The Algona Upper Des Moines from Algona, Iowa on July 1, 1943 · Page 6
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The Algona Upper Des Moines from Algona, Iowa · Page 6

Algona, Iowa
Issue Date:
Thursday, July 1, 1943
Page 6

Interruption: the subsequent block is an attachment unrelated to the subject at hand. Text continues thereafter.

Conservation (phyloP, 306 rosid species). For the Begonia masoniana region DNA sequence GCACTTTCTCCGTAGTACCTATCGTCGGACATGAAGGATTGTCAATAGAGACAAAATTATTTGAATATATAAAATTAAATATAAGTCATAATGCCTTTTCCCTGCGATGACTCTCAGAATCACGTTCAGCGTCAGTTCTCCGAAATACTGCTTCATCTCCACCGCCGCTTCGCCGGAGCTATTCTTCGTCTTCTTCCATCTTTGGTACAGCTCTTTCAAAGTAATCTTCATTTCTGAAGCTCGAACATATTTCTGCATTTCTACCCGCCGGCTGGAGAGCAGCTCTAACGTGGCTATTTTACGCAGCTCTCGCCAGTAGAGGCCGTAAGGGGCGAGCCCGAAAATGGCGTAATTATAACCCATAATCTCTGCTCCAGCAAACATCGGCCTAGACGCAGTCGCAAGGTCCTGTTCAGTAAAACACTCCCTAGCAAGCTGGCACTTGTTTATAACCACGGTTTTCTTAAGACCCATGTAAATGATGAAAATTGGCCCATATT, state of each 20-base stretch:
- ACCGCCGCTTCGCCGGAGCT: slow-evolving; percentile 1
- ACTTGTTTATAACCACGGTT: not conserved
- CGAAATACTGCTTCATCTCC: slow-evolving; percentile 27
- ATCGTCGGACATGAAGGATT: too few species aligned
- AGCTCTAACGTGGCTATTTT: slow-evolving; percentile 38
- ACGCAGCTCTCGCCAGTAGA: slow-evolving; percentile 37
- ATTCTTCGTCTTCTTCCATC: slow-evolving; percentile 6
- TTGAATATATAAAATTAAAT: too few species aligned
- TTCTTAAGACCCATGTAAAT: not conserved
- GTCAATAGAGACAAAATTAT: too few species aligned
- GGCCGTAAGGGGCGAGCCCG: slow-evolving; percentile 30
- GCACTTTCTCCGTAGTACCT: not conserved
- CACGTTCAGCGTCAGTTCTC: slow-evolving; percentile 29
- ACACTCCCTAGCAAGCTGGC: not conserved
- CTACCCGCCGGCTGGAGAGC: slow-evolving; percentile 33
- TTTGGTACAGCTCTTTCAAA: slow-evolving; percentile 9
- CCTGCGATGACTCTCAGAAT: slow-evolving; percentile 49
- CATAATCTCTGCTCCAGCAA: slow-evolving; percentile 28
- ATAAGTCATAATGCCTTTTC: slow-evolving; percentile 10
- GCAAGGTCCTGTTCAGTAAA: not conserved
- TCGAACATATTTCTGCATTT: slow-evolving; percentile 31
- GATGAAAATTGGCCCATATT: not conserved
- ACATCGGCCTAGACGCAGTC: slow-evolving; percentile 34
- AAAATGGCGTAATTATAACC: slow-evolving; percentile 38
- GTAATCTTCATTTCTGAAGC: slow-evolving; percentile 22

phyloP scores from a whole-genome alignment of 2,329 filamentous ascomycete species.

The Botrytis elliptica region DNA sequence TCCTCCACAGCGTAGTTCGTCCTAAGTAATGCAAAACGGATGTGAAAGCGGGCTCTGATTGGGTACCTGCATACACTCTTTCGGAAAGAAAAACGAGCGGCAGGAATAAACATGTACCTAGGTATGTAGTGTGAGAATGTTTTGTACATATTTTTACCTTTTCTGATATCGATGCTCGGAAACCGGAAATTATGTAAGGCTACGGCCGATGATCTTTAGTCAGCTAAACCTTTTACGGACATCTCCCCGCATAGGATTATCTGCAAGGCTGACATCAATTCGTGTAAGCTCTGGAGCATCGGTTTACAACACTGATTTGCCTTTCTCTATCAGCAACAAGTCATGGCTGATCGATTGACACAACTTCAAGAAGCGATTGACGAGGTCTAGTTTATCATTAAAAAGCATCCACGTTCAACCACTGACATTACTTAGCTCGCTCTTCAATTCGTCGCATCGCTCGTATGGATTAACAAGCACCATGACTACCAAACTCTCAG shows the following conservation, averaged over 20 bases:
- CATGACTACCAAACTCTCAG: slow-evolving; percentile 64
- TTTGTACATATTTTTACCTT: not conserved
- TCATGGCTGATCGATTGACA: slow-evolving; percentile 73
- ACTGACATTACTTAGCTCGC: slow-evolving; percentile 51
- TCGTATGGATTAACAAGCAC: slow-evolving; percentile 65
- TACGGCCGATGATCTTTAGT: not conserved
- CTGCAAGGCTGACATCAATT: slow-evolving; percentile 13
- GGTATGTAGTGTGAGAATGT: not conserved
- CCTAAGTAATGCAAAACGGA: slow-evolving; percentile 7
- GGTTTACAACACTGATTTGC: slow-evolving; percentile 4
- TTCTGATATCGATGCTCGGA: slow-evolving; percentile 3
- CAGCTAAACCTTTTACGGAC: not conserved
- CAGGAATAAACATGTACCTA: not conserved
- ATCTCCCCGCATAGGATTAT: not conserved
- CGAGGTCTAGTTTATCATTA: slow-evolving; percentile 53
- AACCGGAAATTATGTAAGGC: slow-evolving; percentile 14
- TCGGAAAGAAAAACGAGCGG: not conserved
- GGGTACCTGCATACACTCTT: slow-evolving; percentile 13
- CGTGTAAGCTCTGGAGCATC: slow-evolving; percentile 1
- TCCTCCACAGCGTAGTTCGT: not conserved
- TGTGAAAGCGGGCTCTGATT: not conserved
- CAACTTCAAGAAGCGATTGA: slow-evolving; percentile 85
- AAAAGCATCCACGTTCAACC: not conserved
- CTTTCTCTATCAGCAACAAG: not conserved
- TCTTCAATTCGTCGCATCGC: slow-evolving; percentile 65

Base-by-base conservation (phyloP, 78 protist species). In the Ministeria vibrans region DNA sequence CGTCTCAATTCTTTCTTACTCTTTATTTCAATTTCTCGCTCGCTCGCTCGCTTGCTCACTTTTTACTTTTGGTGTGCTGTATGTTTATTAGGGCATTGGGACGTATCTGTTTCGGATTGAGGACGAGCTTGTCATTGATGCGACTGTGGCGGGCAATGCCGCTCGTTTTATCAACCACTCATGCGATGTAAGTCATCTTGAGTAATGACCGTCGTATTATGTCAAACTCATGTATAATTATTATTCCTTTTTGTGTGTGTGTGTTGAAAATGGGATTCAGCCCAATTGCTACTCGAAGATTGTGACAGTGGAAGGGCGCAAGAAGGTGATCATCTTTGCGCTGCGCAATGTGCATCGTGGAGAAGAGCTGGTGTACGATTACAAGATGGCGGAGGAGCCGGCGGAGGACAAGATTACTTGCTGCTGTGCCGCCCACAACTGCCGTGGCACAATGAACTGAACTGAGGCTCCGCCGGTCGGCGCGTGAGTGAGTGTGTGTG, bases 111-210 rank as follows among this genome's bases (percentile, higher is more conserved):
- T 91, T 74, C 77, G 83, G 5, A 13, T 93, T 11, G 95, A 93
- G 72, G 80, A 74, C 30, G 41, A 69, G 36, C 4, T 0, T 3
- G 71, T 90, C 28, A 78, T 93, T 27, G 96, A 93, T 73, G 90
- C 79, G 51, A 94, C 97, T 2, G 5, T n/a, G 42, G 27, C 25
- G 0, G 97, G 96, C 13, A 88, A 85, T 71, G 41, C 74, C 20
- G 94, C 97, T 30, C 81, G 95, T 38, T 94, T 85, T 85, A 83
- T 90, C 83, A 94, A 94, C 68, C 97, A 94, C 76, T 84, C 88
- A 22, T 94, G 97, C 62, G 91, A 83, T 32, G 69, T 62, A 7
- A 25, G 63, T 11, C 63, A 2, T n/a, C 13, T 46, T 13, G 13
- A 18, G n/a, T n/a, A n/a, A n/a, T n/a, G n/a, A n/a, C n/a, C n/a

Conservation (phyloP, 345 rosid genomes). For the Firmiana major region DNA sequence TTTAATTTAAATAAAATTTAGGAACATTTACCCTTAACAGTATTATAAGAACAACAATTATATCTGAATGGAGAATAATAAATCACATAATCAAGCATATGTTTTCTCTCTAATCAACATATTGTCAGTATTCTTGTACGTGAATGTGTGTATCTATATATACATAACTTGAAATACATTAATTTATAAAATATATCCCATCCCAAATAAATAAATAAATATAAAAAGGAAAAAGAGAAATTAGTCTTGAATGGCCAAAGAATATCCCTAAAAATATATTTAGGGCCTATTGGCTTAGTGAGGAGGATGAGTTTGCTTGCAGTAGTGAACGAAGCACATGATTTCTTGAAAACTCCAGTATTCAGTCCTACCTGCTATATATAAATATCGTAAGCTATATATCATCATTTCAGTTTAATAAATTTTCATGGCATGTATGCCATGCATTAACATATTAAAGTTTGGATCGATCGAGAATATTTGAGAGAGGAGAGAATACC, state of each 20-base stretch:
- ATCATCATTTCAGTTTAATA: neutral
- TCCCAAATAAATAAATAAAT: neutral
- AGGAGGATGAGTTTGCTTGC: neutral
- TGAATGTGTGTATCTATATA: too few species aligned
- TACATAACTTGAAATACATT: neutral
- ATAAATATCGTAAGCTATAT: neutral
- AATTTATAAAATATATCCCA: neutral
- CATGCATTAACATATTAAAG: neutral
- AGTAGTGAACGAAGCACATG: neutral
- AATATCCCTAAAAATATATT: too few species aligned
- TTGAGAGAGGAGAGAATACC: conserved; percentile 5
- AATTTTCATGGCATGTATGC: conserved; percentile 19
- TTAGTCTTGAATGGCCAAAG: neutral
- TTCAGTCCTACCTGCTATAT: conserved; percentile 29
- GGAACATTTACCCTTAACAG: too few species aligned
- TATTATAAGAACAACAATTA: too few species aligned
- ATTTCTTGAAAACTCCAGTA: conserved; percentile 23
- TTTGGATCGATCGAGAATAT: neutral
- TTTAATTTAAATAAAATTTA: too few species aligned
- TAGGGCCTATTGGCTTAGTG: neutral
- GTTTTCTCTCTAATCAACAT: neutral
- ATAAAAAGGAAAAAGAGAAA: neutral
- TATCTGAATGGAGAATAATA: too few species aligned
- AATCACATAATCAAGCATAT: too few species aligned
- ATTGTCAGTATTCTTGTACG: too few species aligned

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•, r«. fh* Alfdtii tfrffet tie* Main**, A1*6M, fdW«, July 1, illl -*,% fllgona tBpper 33e* $totoe* 9 North Dodge Street j. W. HAGGARD & R. B. WALLER, Publishers Entered as Second Class Matter at the Postoffice at Algona, Iowa, under act of Congress of Mar. 3, 1879 Issued Weekly S EDITORIAL-. SSOCIATION Second Place, General Excellence, Iowa Press, 1940 mm ~ First Place Award Winner, 1923, Iowa's Most Outstanding: Weekly, Judged by State University of Iowa SUBSCRIPTION RATES IN KOSSUTH CO. One Year, in advance $2.00 Upper Des Moines and Kossuth County Advance in combination, per year $3.00 SUBSCRIPTION RATES OUTSIDE KOSSUTH One Year in advance $2.50 Upper Des Moines and Kossuth County Advance in combination, per year $4.50 By the month 25c ADVERTISING RATES Display Advertising, per inch 35c can't understand why the American farmer would rather earn what he gets. ... We are being encouraged to lean on the government, that all will be well if we trust those in charge. Is that the American Way? Arc we still Americans? ... We over-subscribed the last bond drive. They can't say we didn't cooperate. . •. . Mrs. Franklin D. Rooseyelt re* cently said that she was sure the nations of the World could reach an international agreement by the plan of give and take. That's the plan we worked on after the first World War. We gave and they took. . . . The following figures show the trend in Federal employment since World War I as estimated by Representative Robert Ramspeck (Democrat) of Georgia: Date Employees November, 1918 (World War 1 peak).. 917,760 June, 1923 (Lowest during 1918-23) .... 512,089. June, 1930 580,494 June, 1935 719,440 June, 1939 (Last figure before war expansion) 920,310 June, 1940 1,002,820 June, 1941 1,358,150 June, 1942 2,206,970 September, 1942 2,549,474 March, 1943 ....: 3,000,000 RAVINGS by REKE A LiHlt of TfiK -A Llttli of flit* No* Mtth of Anything My birthday was on the tamest Ing up a large membership, day of the year, June 21, and 1 got some nice presents and it was EDITORIAL COMMENT By J. W. Haggard Roosevelt and Lewis Up to the time this item was written, the main success of the axis forces has been gained in the United States. It is generally agreed thiil John L. Lewis and his striking coal miners have been the strongest allies of the Hitlerites and they will probably be credited by Hitler with causing the death of more American boys than have been killed in the African campaign. Of course the ordinary coal miner, many of whom have sons or brothers on the front line, are as patriotic as any of our citizens, and we hesitate to believe that they realize just what they are doing to the war effort. But John L! Lewis and other union labor leaders cannot help but know thnt they are imperilling the lives of thousands of American boys who are risking their lives for $50 per month and suffering all the hardships possible for the sake of their country. We saw a .statement made by some responsible authority showing the average weekly wage paid to the miners was $49.50 per week. Just about what the average private gets per month. Of course the boys on the fighting line get their clothes and food in addition to their monthly pay. It is true that the coal miners have a dangerous and dirty job, but it is not to be compared to the hourly danger of the boys in service, who are fully siware that each day may be their last on earth. * -K * Many think that the race riots in Detroit and the zoot suiter riots in Los Angeles were inspired by German agents in this country. But be that as it may it is certain that the American trouble makers might just as well be enrolled in the German and Jap armies fighting against their own country. When President Roosevelt accepted «» $500,000 contribution to his campaign fund in 1936 from the labor czar Lewis, he laid the .'groundwork for all this trouble. Later, it is true, xvhen he found that it was a question whether he or Lewis was running the country, he saw his tolly and broke with Lewis who went over to Willkie in the J940 election. Of course Roosevelt, who has always had his eye out for the labor vote, must realize by this time that he has built up a Frankenstein which he cannot appease. It is loo bad that old Samuel Gompers did not live long enough to be at the head of the labor unions during these trying times. No one ever accused Gompers of being a traitor to his country, nor of building up a private fortune for himself ot many millions out of the sweat and blood of the crnion working men. Just how the coal miners strike will end up it is hard to predict. The Estherville News made this pertinent remark last week: "Is the New Deal going to sell the whole country down the river for a mess of Lewis controlled votes and another four years in power 9 " * * * President Roosevelt's veto of the anti-strike bill last Friday, after passing both houses of congress by overwhelming majorities, may be "selling the country down the river" or it may not. It only took a few minutes for both houses to over-ride the veto after hearing the president's veto message read. The anti-strike bill now becomes a law at once. Here are the main points »of the new law: Give statutory authority for the president to seize war facilities. Provide for the maintenance of existing terms and conditions of employment except ns directed by the war labor board. Provide fines up to $5,000 and imprisonment for up to one year for persons instigating or aiding a strike in a government- operated war facility. Give statutory authority to the war labor board, which was created by the executive order of the president. All these provisions the president said he approved, adding that broadly speaking they incorporated into statute "the existing machinery for settling labor disputes." Of the proposed criminal penalties for instigating a strike in a government-operated plant, he said: "This would make possible the arrest of •a few leaders who would give bond for their appearance at trial. It would assure punishment for those found guilty, and might also have some deterrent effect. "But it would not assure continuance of war production in the most critical emergencies." Estherville Country Club Bought by the City It seems that up at Estherville the Country Club has disbanded and sold the club house and golf grounds to the city of Estherville, who issued bonds to pay for the popular institution rather than to see it discontinued. The Estherville club house and grounds are beautiful and compare favorably with the Algona club's set-up. We suppose that the wartime conditions were responsible for the disbandment of the club. The feos under the new municipal management will this year be $18 for family membership and next year the fee will be boosted to $25, single membership $10. Annual locker fee, $2. Just how the Algona Country Club is prospering this season we have not learned. There was some talk of discontinuing the club here for the duration, but a majority of the members voted to keep the club going notwithstanding war conditions, as the costs of kepeing up annual expenses, even though the club were closed, would be something like $700 per season. Algona is very proud of our beautiful club house and grounds, which under normal conditions amply pays its way. a happy day and I had hoped that someone would give me a tube or a tire or a few gallons of gas but I got none of those things. And the P. O. gang also remembered it was my birthday and they put one of those lousily colored cards in my post office box and it said Box Rent Due and maybe you think I hadn't ought to crab, but doggone it, why couldn't the boys have waited a day and so's it wouldn't take the joy out of my birthday, so to speak. I'm going to have to see • my congressman' about that and the banks and liquor store kept open all day which indicates that my birthday ain't as important as Lincoln's after all. The Iowa bank has put an awning on the southeast corner and it makes the finest kind of shade and now it's a good place for John Byson and Theodore Swalve, Tom Steven, Bill Galbraith, Walter Ewy and their friends to hold their corner pow wows and in the shade, but I'll bet Ralph Miller hasn't thought of the revenue that might be gotten if the bank charged so much per minute for the pow wowers to stand under the awning. This is just a hint, but Opinions of Other Editors Frank Jaqua's Editorial Quips When we are lacking in ideus for editorial comment in this column we can always depend on finding something in the editorial columns of Frank Jaqua's Humboldt Republican. We regard Editor Jaqua as one o£ the wittiest and fairest republican writers in Iowa, and while he sometimes has views at divergence with the views of «n independent paper, such us the Upper Des Moines claims to be, he oftentimes takes the very words out of our mouth, expressed in a manner we could hardly hope to equal. The pertinent paragraphs he printed in last week's Republican particularly struck our fancy and we are reprinting them below: The fourth term boosters are asking us not to talk politics for fear of disturbing the war work. . . . Perhaps if President Roosevelt could get the labor vote of 1944 out of his mind's eye, he could deal with John L. Lewis. . . . Mrs. Roosevelt says one way to enslave people is to suppress their sources of information. Now you don't suppose she was thinking of tl\e food conference, do you? . . . Irvin S. Cobb said recently that if he had to go crazy he would rather do it in Washington than anywhere else because there no one would notice it. ... Maybe the sailors and soldiers who jerked the zoot suits off the panty-waists in California, only wanted to see what those "jerks" really looked like without their clothes. . . . Somebody has suggested that the citizens could use those political brass hats in Washington for steel helmets at the front. . . • Well, they may force the small businessman o ut o? business, but he can still vpte. , . :. AdteOww^ttpn fcandout men Hold the Line, Huh! Northwood Anchor: I wish I could understand this "hold the line" proclamation of the President. It seemed to mean that food would not advance in price; might even go lower because of government subsidy, and that wages would be frozen except in a few cases of proved injustice. Yet every day reports come of advanced wages for industrial workers and on May 7 the President signed the government advanced pay bill which gives government employees, with less than $2000 a year salary, flat increases of $25 a month. How can inflation be stopped if wages continue to advance? * # * MacArthur's Friends Spencer Times: ' MacArthur's most ardent friends and admirers in this country believe that the general is being treated badly in Australia. They claim he has not been given the supplies he should have there and that he is in an inactive theatre of war where he cannot demonstrate his ability as a general. They assert he is "On the Shelf" and has been put there deliberately. The Times refuses to take any stock in that theory at all. * * * To Feed the World Sac Sun: It will be the duty of the United States to feed the nations of the world. At least that is what the nations of Europe are expecting and that is what our politicians are saying. The United States, of course, will be glad to do all within her power to produce as much as possible, and the government will cooperate to make it possible for these nations to have all that we can supply to them, but it must be borne in mind that no matter how much we produce, there will not be enough for the nations of the world of those nations continue to destroy every living thing in the way of crops on foreign soil. It will take a lot more food than can be produced in the Unitod States of America to supply the necessities of subsistence for the millions of people of Europe and Asia. What authorities really mean is that the United States must produce everything within their power to render as much help, aid and assistance as is possible to help to feed the nations of the world. But it is foolish to say, "We must feed the world." In the first place it is not good policy. It makes the other nations who are likewise strivin.;; to produce us much us possible, think that we arc conceited and have the opinion that their effort is not worthwhile. Instead of saying we must feed the world, it might be better strategy to say we must produce all that we can in helping to feed the world. And that is exactly what the farmers of San County and of the State of Iowa, are striving to do. The spring may be somewhat late and things may look a little backward right now, but with a little natural cooperation, the farmers of this grand state of Iowa will come through and produce food in greut quantities. Already there is indication of that 1'uct, und the Sun editor is reasonably sure that we shull not be disappointed. * * * OVVI Unneeded Estherville News: The move to confine the activities of OWI (Office of War [misjlnforma- tion) to the foreign field may be in the right direction. OWI is not exactly what its name implies. The American people accepted it uj a bureau to clear information from various departments of the government und to reconcile inter-depurt- mental differences to the end of bringing order out of chaos. OWI, however, has been functioning much differently thun that. The press has been handed propoganda, misinformation and fairy tales by OWI. Real news bus been bottled up and the public has been kept in the dark regarding important aspects of the war activities. OWI, supposedly, is not connected with the censorship. The censorship is a different bureau and operates on a voluntary basis, laying down only broad principles of editing designed to protect the country from leakage of important information to enemy countries. But OWI exerts the real censorship, the censorship that counts. This is not accomplished by dictating to newspapers and radio stations wh-it they can or cannot print, but simply by corking up news about the gvoernment at the sources. • OWI's record is anything but one of which to be proud. It operates abroad quite largely as a propaganda agency and, unfortunately, its activities in the domestic field have too much of that sort of flavor. Added to OWI's unpopularity because of bottling up information rather than releasing it for home consumption is the rather long list of blundering errors by OWI reporters. Significant is the resignation of many OWI men who refuse to be connected with an organization which has such policies as those of the agency. The newspapers were thoroughly deceived v/hen told that there would be an organization to get news for them. OWI has proved to be anything but that. * » # Down With the Bureaucrats Swea City Herald: Our own guess is that if the general election was to be held this fall, instead of 1944, Rosevelt would be reelected, but the republicans would be making sweeping gains elsewhere. The country, rightly so, seems to be sold on the Roosevelt manner of handling foreign affairs, but domestic affairs are entirely different. The people yearn for a housecleaning of the bureaucrats. the awning is a nice improvement to the street corner just the same. The Anti-Necktie Wearers Club is surely growing and the membership is made up of the best and the finest of Kossuth's man citizenship, so to speak. Bill Dau, John Haggard, Fred Timm, Dr. Scanlan, Joel Herbst, Fuzzy Ro- binault and Wade Sullivan are the latest additions to the club and they are all dragging down commissions on membership fees every time they sign up a new anti-necktie wearer. Chas. Egel, Irvington, and his son, Stanley, came in Thursday and not the sign of a tie and they even visited the court house and Chas. tried to hire Sheriff Cogley to make hay but the sheriff said his hay fork was on the blink. Chas. hopes to sign up some of the Irvington boys and have 'em throw their ties away. H. W. Miller, county attorney, wears a tie on Tuesday and Thursday, so he said, but he didn't explain the reason for the two days being tie days, and John Schneider, of Burt, thought maybe it was because H. W. only had the two ties. Dr. Cretzmeyer wears one of those itsy bitsy bow ties like I used to wear forty years ago and Doc says he isn't going to wear a tie like a rope around his neck, and Bill Giossi wears one of those long flowing things around his neck, long enough to hang a couple of horse thieves, so to speak, and Alvin Huenhold, even though he's on the city council, comes down town tie-less, and he wanted Bill to join up with the Club but Bill said/he'd worn a tie for so many years and it helped hold his neck in shape. And Dr. Karl Hoffman wears no tie after supper but he said he wasn't afraid to go tie-less any time and Joe Lynch always wears a tie, said he loved 'em because on account of he feels all spraddled out below his ears when he didn't have one on. Cliff Hoover, Plum Creek township, doesn't wear a tie and brags about it, but he's plenty smart, thut boy, he keeps one in his car and when he thinks it the right time he puts the tie around his neck. And Josh Blossom wears a tie so people know he HAS a tie and so does Dana Paxson and both of 'em said they didn't mind belonging to the Gulpers but they were wanting to be counted out of the anti-necktie crowd, joining fees were top high. Nevertheless, notwithstanding, the Club is sign- Chester Bailey, secretary for the Kossuth Straw Mat Mfg. Society, is writing a letter to all of the hay growers in KoSsuth advising them that the straw they .find in hay isn't good for making straw hats. He has had a lot of inquiries about it now that haying is on full blast. John Bormarin, straw picker and analyzer for the society, is emphatic about it when he says hay straw ain't no good for straw hats. Several Plum Creekers have written to Bailey and insist that they have some wonderful hay straw. Julius Baas and Roy Adams and Joe Balk submitted samples of their hay straw and Bernard Capesius, L. E. Colwell and Sqreti Didriksen of Irvington are of the opinion that Irvington hay straw is better than Plum Creek hay straw and Ray Fitch, Louis Fuhrman and John Fraser come with the statement that RiVerdale is the top hay straw grower. It begins to look like a new hat manufacturing concern should be started to make hats out of hay straw, j Might be hard on' the Kossuth Straw Hat Mfg. Society but i they can sell a hay straw ha cheaper than a straw hat I'm fo 'em starting a new hat concern Competition is the life of trade and Kossuth'county can well sup port two hat manufacturing -con cerns. Young Bill Dauffhan, he's Mr and Mrs. Daughan's boy, is now serving with the armed forces in the Carribean Sea area and when the folks asked him about sending the home paper he comes back with "If you can't send the paper clip the Ravings by that nut anc send them," and here is a young man who is plenty smart bul there must be something wrong with him if he prefers to read this junk, and last time I saw him he seemed perfectly normal in every way, too. But you can't always tell about folks because on account of the other day Henry Guderian, mail toter, called me a columnist. Oh gosh! And the other day Frenchy Haldeman and Gordy Ogg went fishing but they were skunked because "on account of they didn't catch a darned fish and on the way home their car ran over a skunk on the highway and so they weren't skunked after all and they've spent a couple of bucks apiece for deodorants to make the car sort of fit to travel in again and to keep the neighbors from setting up a howl about insulting their olfactory organs, so to speas. Merle Webster, sailor, home on leave bought a cup of coffee from Fuzzy Robinault and when he was given an itsy bitsy cup which had an itsy bitsy spoon of sugar in it he asked Fuzzy how come and Fuzzy asked him didn't he know there was a war on and Merle said he had heard something about that maybe there was a war but where he was stationed the boys could have three spoonsful of sugar for their coffee and so Fuzy gave him three teaspoonsful because on account of Merle was in the war, so to speak, and he said he wouldn't tell the OPA. —o— I like that hat which Harry Spongberg, mail toter, wears and I like the angle which it holds and I asked Henry Guderian and Kenneth Harris, also mail toters, how come they didn't get a hat like that to wear and they said the post office department had frozen 'em and they couldn't get 'em any more and so Harry is the only one in the post office who can sport the angle for wearing hats that Harry has. I've got three straw hats but there ain't any of 'em can touch a match to Harry's straw. AVHT Helpful Hints MEAL PLANNING - COOKING - SEWING A little planning for the Fourth of July should be in order now. Perhaps some think we should not have picnicking in this time of sorrow for so many. ; The boys who are far away will want' us to carry on as nearly normally as we 'can, and, to so many of them, the Fourth of July has always meant a picnic or some other sort of celebrations, so let's have the family together. If son or brother, father, husband or sweetheart—daughter or sister, get a letter telling them how the family were all together talking and thinking of them and praying for their safe return, they will be happier than to think you are not "carrying on" bravely as they are. Here are a couple of picnic menus which are not too hard to prepare and you may use your finger as you should on a picnic: Fried Chicken Shoe String Potatoes Corn on the Cob (Melted butter in bowl - brush) Radishes - Green Onions Berry Tarts Ice Tea * * * Barbecued Spare Ribs Potato Chips Salad Platter (Raw carrot strips, celery, olives, pickles) Cookies, cheese, crackers Lemonade Be sure and write—tell them who was there, what you did, said, wore, ate, played—and how you wished for them! For the Barbecued Spare Ribs prepare the following sauce: 2 No. ZV 2 cans of tomatoes or 2 quarts fresh tomatoes; 1 teaspoon ground cloves; 1 teaspoon ground cinnamon; 1 teaspoon ground allspice; 2 teaspoons celery seed; 2 teaspoons celery salt; % cup vinegar; 1 cup white sugar; V* cup canned pimentos; salt to taste. t Cook for one hour, and while hot I run the mixture through a coarse sieve. Pour over the browned spare ribs and place in a hot oven. Bake for hours. If you have a barbecue grill, the ribs may be browned on it or in the oven. Have your meat man cut them in portions leaving the bone exposed for holding them. Don't forget to take salt and sugar, paper plates, cups • Graham Cracker Ice Cream 1 cup cream, 1 cup milk, 1/3 cup honey, -1 teaspoon vanilla, 1 cup graham cracker crumbs. Combine all ingredients and stir until blended. This may be frozen in a freezer or automatic refrigerator. If the latter, place in tray with temperature at coldest setting until frozen one inch from sides of tray. Beat until fluffy. Fried Spring Chicken New Potatoes Gravy Cucumber - Onion Salad Buttered Beets Graham Cracker Ice Cream Iced Tea - Milk and then get that letter off right away, please. - -K Kossuth Women Attend Farm Bureau Meet at Des Moines Mrs. Albert Johnson, Corwith, County Farm Bureau Women's Chairman; Mrs. James Nyman, Bancroft, County Music Chairman and Alma Schultz, Algona, County Extension Home Economist, attended a three day state-wide program planning convention 8t Des Moines under the auspices of the State Farm Bureau Federation. The meeting began Sunday, June 27, and continued through the 29th. Mrs, C. C. Inman, Bancroft, also attended this meeting as a state district committee wo* man. She came to Peg Moines from Chicago, where she fea4 attended a regional Farm training school. ' TheyCotch founds In Alaska Says tine Rock Boy While the urge to fish and the ability to catch them are a part of matty Rossuth men, they must be satisfied with telling of getting their limit but hone of them any too big. But one Kossuth boy, a member of the armed forces, writes from Alaska that they really catch 'em up there. Ray* mohd Nelson, son of Mr, and Mrs. W. M. Nelson of the Lone Rock neighborhood, is now stationed at same poiht in Alaska. He writes interestingly of the cold north. Likes Home Paper Private Nelson writes as follows: "For a number of years in civilian life it was my pleasure to reftdyouf army it mearti Vv*n>ore "to me and ttow.beinf lic-wtea f« AlMRa. lopk forWarfl 16 ttecelvilW It tulatiy. Oar «ar nfii Been eft! of much iftteMAt and &ne virft wiu ten*} feftiember. There ate m wo" ttien herd,, it Id strictly & 'man's warld. 1 1 have not been to a town tor eight month* so wouldn't knbw hardly how to\aet among tlon again. / Ther Cutch elf ''This is a great place' for one who likes to hunt or fish, Two of my friends Jusf came in with a flsh that wiib weigh forty some round*. At first this war uribe^ lievable, btit now it has become a common sight. Several ; pf the boys have seen bears* but I can not say that yet. However, 1 have seen a large whale. Since I farmed at home with my Dad before entering the army flnd military life a big change Mid t/tifiK i^jWfra;'to.''ttfi., —» when <t ^^mmimtk m the help fai«6 live sibtk tMat H»ft hoW. become so pfeciou*. Since the government has agaift iSHov/ed 6- pound patkSfe* ill mftiliHg mT mother sent ,me a package/ of home-made d66kie"s ( and 6h b6y, did they ever go over out here in the wilderness?" .. --- - Rdbt. Studer, Wesley, Completes Pre-Flight Me. and; i MM. J< L. Studer received 'wore! Monday from their. Sort A/C Robert Studer, that he had completed his preflight course at Santa Ana, Calif. » and had been transferred to Ryan Field, Hemet, Calif., Where he will take his primary flight train* 'ng. Squadron 65, of which he was member, had won an "E" flag in a parade recently. ; 1 WHOLESALE ]*,* EEKEND PICNIC U. S. No. 1 Finest Large Size WHITE SHAFTER POTATOES MAKE DELICIOUS POTATO SALAD LBS. 27c NEW MILD I White or Yellow ONIONS ZLBS 19C Winesap Apples Green Peppers New Cabbage ~' "' 35c ElSL. 3, , 25c fc - i, jMtjB FRESH GREEN^TOP High Sugar Content California Valencia ORANGES Large Size....Dpz. 49c 6 Jumbo Size........29c „ Extra Fancy Juicy SUNKIST' LEMONS 4 LARGE SIZE..:... 15c i-x CARROTS A LARGE LB\ UNCHES SHOP HERE FOR . . . SEEDLESS GRAPES—• PLUMS—CANTALOUPE—BING CHERRIES- APRICOTS — SLICER, TOMATOES DEW MELONS arijl FRESH PINEAP! Si Week-End PICNIC */ CROWN SANDWICH SPREAD SALAD BOWL—8 oz. Jar SALAD DRESSING Jar , j 8 OZ. JAR FANCY WHITE NAPKINS 80 COUNT PAPER PKGS. SWEET PICKLES WHOLE BOND SWEET PICKLES;.- oz JAR DILL PICKLES gS TD ^ s RIPE OLIVES LARGEPANCY 25o PINT CAN _ HEINZ MlltTARIl SALAD OR 7 oz. A ncinfi muoiMnll BROWN sTYLE....jar "6 OLD FASHIONED—8 oz. Bottle FRUIT NECTAR 2 , 15c ! KOOL ADE ALL FLAVORS tpkgs l«JG 1 CIDER VINEGAR ^R Y OAL j ,32s CAMPBELL'S TOMATO JUICE V 8c VAN CAMP MIX'Sa. M Bt3^290 DEL MONTE CATSUP 14 oz. Bot. *Por 2, r 35c For Delicious Home Made Beans VAN CAMPS PRE-COOKED BEANS 12 OZ. PKG, MILLER'S With Premium Wheat Flakes 2. B 23c£ MILLER'S ' it OZ, PKO. Corn Flakes 2i 15c FANCY DtfflABLE-GOLD BAND TRIM GLASS TUMBLERS NEAT TRIM trfHK 06433 35c noz. 69c Friday and Saturday, July 2nd & 3rd WE SAVE YOU MONEY t i J POULTRY CO KEEP QUALITY IN YOUR EGGS f he jab of egg production is not complete unless a maximum amount of original quality and fating goodness J$ maintained, We #m asviB neqriy..J§ Million Down lpw$ ^ggf if>f eliminate looses, that in ether years Jjgve raasie .$gp That roeaug abopt a \~ (T * \ . „•< ^ / r/ j^^ - ' i^** _fi*^i f ^ jS)it* ( ^^4^Ji^^^